A New Conceptual Model for Understanding Geographical Variations in Weathering

Greg Pope, Ronald I. Dorn, John C. Dixon

Research output: Contribution to journalArticle

5 Citations (Scopus)

Abstract

The prevailing theory used to explain geographical variability in weathering is based on visual correlations with climatic regions. For instance, mechanical weathering is assumed to predominate in warm and cold deserts. Yet this visual perspective fails to account for a diversity and quantity of data at the mineral‐atmosphere‐hydrosphere‐biosphere interface where weathering processes actually occur. To address these discrepancies, a new model is proposed which views geographical variability in weathering as a function of synergistic biological, chemical, and physical processes that are controlled by factors that vary at the microscopic weathering boundary‐layer. The new multivariate model better explains weathering observations at hygroscopic, capillary, pedogenic, landform, and landscape scales.

Original languageEnglish
Pages (from-to)38-64
Number of pages27
JournalAnnals of the Association of American Geographers
Volume85
Issue number1
DOIs
StatePublished - 1 Jan 1995

Fingerprint

geographical variation
weathering
desert
climatic region
chemical process
biological processes
landform

Keywords

  • climate
  • desert
  • geomorphology
  • microscopy
  • periglacial
  • soils
  • weathering

Cite this

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abstract = "The prevailing theory used to explain geographical variability in weathering is based on visual correlations with climatic regions. For instance, mechanical weathering is assumed to predominate in warm and cold deserts. Yet this visual perspective fails to account for a diversity and quantity of data at the mineral‐atmosphere‐hydrosphere‐biosphere interface where weathering processes actually occur. To address these discrepancies, a new model is proposed which views geographical variability in weathering as a function of synergistic biological, chemical, and physical processes that are controlled by factors that vary at the microscopic weathering boundary‐layer. The new multivariate model better explains weathering observations at hygroscopic, capillary, pedogenic, landform, and landscape scales.",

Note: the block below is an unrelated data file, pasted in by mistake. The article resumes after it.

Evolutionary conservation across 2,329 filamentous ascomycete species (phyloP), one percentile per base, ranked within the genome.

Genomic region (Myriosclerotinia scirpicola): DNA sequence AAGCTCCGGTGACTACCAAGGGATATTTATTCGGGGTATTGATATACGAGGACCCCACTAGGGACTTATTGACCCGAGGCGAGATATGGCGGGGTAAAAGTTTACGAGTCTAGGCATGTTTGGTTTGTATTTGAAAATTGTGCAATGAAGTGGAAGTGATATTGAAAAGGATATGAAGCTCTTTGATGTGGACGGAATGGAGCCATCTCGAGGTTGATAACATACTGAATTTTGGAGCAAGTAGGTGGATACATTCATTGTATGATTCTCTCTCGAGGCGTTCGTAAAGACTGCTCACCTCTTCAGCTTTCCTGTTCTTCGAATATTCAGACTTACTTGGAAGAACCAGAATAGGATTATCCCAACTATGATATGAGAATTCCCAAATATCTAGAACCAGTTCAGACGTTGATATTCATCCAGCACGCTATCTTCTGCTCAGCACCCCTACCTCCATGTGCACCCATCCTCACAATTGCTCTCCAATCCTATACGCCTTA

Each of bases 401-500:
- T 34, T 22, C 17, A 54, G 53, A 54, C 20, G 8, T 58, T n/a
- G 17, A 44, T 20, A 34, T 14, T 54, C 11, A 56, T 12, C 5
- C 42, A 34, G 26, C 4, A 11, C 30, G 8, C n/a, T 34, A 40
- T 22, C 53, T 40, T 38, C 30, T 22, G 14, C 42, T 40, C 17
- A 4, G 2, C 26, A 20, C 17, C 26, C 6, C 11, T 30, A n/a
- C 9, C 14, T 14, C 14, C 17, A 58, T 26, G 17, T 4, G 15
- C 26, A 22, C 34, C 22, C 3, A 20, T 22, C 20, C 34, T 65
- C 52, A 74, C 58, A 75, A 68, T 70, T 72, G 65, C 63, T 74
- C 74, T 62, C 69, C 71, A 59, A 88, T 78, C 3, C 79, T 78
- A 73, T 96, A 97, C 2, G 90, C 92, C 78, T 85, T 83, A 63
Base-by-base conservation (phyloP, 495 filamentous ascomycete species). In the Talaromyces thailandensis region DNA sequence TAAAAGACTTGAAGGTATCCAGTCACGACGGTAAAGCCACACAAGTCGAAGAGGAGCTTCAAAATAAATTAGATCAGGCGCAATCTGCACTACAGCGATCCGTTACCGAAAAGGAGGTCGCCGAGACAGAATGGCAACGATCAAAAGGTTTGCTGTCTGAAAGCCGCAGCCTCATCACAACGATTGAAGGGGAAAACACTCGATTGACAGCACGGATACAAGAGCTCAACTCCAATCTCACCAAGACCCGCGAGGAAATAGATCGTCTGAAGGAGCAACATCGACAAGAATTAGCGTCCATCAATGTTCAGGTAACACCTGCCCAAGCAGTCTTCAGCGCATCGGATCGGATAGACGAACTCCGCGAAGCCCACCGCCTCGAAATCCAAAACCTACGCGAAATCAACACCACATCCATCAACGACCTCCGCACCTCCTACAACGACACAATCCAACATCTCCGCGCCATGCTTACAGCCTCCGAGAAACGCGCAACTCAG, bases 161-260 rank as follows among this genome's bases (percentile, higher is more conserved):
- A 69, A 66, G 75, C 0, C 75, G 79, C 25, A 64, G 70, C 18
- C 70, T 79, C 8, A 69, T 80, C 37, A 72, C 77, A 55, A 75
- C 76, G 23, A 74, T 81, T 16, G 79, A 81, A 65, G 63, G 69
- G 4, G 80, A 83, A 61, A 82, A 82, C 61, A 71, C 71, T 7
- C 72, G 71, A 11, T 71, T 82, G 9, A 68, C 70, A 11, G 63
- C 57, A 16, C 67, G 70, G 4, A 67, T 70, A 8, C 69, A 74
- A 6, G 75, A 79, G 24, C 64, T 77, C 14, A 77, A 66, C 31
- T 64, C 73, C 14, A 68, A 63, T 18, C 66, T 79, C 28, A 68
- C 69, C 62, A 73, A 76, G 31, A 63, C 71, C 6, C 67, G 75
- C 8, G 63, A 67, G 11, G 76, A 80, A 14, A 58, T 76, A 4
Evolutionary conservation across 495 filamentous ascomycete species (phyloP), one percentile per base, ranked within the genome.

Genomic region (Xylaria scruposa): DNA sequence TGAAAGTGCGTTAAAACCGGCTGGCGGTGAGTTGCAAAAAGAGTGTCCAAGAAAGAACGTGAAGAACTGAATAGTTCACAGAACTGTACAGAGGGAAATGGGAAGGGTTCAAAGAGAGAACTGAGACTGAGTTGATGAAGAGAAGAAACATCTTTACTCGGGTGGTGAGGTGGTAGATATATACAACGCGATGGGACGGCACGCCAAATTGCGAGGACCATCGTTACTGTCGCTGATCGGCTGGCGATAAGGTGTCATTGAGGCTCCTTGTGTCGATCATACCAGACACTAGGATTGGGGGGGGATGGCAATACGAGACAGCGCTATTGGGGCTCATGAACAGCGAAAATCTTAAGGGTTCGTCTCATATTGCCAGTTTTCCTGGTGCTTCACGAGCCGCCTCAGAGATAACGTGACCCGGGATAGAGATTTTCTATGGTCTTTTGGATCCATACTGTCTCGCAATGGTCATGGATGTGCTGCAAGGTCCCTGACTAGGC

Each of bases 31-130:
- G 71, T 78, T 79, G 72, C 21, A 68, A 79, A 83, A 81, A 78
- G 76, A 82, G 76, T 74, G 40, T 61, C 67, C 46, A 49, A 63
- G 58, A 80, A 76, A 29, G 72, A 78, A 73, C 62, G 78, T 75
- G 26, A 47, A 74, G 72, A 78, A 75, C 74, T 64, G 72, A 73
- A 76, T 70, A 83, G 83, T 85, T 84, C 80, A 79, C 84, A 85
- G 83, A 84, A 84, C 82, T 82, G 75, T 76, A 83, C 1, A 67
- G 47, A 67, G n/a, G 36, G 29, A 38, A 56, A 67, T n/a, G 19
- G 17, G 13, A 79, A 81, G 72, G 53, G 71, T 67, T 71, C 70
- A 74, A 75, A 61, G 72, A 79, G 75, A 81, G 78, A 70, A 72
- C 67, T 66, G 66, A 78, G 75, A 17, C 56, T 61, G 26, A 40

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A New Conceptual Model for Understanding Geographical Variations in Weathering. / Pope, Greg; Dorn, Ronald I.; Dixon, John C.

In: Annals of the Association of American Geographers, Vol. 85, No. 1, 01.01.1995, p. 38-64.

Research output: Contribution to journalArticle

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